country. This proposal, which one miglit šuppose should naturally have filled them with joy, perplex.
& This is not the samie river with that in Armenis,
ed them very much, various opinions arising on this occasion. * How will it be possible,” said some of them, “for us to
appear publicly before all-Greece, in the dreadful condi* tion to which we are reduced ; a condition still more "shameful and-dissatisfactory? The best way to bear mis* ery is to conceal it ; and no country is so sweet to the « wretched as solitude, and an oblivion of their past calam. * ities. Besides, how will it be possible for us to undertake ** so long a journey? Driven to a great distance from Europe
banished to the most remote parts of the east, vorn H out with age, and most of our limbs maimed, can we pre" tend to undergo fatigues which have even wearied a tri
umphant army? The only thing that now remains for us, " is to hide our misery, and to end our days among those *who are already so accustomed to our misfortunes," Others, in whom the love of their country extinguished all other sentiments, represented, wtliat the gods offered them what * they should not even have dared to wish, viz. their coun
try, their wives, their children, and all those things for « whose sake men are fond of life, and despise death. That ke they had long enough borne the sad yoke of slavery ; **-and that nothing happier could present itself, than their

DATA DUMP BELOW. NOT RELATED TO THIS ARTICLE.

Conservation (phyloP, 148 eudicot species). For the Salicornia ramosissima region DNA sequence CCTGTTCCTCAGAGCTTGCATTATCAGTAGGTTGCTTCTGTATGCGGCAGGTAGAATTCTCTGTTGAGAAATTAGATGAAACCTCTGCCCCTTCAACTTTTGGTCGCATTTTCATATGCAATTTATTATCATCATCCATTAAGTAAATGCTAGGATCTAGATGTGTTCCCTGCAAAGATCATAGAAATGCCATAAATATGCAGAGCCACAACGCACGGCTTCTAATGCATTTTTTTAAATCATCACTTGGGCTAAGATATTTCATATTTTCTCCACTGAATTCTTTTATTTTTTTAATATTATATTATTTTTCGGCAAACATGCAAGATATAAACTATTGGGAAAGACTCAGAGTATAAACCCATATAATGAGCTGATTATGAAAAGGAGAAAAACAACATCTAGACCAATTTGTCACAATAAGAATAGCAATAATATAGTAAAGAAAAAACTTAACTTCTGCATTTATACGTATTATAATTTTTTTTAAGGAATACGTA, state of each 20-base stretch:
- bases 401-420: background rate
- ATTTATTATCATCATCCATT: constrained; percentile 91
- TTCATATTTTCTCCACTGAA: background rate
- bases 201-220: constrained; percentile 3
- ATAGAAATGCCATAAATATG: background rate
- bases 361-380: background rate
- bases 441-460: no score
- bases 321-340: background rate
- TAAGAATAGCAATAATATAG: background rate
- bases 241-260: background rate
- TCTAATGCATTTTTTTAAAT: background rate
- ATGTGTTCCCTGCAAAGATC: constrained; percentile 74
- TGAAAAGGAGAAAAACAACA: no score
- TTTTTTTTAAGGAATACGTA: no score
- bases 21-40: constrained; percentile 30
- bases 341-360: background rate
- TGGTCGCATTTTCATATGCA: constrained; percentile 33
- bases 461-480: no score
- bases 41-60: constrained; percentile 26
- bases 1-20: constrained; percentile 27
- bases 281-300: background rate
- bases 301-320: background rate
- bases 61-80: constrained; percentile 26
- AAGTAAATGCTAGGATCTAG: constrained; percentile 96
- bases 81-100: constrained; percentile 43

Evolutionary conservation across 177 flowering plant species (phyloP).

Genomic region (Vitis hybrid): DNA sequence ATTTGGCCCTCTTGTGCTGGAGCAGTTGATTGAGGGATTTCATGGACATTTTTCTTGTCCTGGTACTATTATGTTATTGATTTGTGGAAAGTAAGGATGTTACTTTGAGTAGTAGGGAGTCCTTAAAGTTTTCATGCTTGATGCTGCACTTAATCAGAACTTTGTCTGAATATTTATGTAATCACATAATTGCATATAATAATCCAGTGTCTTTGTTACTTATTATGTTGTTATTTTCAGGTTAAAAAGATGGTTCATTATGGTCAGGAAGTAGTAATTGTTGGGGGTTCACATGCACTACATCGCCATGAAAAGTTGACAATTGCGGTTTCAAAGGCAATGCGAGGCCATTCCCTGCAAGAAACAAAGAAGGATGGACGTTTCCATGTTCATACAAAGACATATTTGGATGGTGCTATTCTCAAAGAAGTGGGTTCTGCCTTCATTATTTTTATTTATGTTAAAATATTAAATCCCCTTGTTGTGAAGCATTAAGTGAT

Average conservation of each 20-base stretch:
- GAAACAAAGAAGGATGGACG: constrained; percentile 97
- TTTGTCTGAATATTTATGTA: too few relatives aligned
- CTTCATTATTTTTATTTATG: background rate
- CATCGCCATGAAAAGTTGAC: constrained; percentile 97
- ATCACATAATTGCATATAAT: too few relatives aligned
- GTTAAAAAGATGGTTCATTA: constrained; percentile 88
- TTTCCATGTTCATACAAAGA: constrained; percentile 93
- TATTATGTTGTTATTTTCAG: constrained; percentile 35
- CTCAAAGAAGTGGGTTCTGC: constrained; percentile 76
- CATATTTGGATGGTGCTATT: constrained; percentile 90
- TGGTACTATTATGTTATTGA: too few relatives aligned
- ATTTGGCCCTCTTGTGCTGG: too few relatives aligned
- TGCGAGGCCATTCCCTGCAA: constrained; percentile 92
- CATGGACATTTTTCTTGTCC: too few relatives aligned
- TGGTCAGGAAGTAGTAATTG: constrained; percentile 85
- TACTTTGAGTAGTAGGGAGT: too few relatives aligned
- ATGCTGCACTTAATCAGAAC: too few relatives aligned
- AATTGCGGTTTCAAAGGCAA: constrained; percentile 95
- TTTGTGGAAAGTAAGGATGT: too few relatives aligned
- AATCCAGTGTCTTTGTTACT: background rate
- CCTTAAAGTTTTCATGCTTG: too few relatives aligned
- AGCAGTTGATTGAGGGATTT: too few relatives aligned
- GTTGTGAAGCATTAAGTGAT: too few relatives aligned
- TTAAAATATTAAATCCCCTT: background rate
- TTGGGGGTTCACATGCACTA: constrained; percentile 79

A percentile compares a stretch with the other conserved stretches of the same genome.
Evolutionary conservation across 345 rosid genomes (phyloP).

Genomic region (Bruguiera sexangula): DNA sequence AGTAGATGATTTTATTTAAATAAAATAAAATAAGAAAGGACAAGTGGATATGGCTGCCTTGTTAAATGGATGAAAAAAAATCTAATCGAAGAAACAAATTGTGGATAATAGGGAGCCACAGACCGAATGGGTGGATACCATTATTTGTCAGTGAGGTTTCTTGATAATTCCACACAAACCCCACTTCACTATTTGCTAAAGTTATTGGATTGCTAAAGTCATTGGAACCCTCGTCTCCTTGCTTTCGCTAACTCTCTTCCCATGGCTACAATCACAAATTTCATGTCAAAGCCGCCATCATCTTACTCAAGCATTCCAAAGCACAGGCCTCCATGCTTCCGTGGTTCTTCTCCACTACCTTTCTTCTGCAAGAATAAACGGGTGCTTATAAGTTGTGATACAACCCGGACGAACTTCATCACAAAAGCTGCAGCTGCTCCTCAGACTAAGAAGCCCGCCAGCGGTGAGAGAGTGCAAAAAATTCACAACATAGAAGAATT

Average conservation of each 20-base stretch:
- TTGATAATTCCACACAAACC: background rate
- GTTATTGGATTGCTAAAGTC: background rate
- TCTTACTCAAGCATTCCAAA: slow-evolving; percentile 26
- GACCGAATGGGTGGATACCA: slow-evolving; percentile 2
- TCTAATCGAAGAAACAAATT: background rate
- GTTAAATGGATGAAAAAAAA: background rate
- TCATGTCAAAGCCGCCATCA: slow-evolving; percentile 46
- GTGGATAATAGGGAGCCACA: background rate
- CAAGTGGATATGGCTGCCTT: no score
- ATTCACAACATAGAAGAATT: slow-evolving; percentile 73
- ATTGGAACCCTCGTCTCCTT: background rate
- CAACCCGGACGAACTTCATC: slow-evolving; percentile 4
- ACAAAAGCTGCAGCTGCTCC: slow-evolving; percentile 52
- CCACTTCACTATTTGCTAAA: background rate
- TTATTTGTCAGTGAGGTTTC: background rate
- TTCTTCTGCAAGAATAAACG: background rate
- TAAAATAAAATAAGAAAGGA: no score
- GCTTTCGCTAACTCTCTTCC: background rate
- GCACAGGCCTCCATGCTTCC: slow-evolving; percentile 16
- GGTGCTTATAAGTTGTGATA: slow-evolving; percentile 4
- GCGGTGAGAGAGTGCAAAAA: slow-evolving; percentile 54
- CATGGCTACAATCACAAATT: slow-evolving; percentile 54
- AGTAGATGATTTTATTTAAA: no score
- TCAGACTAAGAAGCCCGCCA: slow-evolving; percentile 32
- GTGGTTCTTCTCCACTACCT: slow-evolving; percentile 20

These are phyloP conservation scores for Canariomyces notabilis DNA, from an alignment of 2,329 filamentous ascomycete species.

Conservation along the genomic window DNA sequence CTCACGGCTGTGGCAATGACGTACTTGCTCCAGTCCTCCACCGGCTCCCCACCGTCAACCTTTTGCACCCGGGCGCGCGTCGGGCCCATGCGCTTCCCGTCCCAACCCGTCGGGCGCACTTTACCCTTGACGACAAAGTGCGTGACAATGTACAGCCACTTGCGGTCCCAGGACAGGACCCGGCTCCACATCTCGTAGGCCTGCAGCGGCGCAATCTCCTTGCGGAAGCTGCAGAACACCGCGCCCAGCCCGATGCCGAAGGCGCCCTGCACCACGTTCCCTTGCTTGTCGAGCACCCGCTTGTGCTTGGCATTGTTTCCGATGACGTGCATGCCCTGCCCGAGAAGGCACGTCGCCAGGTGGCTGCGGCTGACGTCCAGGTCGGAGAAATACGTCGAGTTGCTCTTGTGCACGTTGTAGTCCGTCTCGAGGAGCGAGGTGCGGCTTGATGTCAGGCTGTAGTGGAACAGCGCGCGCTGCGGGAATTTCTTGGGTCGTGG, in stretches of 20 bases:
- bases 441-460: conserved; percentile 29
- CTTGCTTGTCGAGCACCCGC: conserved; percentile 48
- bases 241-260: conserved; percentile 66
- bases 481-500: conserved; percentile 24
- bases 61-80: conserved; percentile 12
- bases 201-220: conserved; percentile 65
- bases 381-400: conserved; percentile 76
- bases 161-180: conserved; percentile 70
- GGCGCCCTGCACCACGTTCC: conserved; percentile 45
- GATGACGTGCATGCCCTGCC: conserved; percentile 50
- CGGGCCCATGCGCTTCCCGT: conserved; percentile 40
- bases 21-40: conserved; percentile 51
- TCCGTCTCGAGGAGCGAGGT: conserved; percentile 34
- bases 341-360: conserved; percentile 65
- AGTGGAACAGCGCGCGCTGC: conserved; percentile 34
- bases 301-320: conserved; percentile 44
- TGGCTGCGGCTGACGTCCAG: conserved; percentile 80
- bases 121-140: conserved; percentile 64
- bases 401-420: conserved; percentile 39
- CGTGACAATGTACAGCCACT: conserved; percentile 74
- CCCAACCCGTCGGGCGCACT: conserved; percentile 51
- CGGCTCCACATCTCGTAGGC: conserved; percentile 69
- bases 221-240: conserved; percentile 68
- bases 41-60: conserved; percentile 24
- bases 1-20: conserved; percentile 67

being indulged the bliss of going at last to breathe their "native air, to resume their ancient manners, laws, and sa$ crifices, and to die in presence of their wives and chil
However, the former opinion prevailed; and, accordingly they besought the king to permit them to continue in a country where they had spent so many years. He granted their request, and presented each of thein-**3000 drachms; five men's saits of clothes, and the same number for women ; two couple of oxen to plough their lands, and corn to sow them. He commanded the governor of the province not to suffer them to be molested in any manner, and ordered that they shouldbe free from taxes and tributes of every kind. Such behaviour as this was truly royal. "It was, indeed, impossible for Alexander to restore them the limbs of which the Persians had so eruelly deprived them ; but then he restored them to liberty; tranquiļlity, and abundance. Thrice happy those princes who are affected with the pleaşure which tarises from thc doing good actions, and who melt with pity for the unfortunate !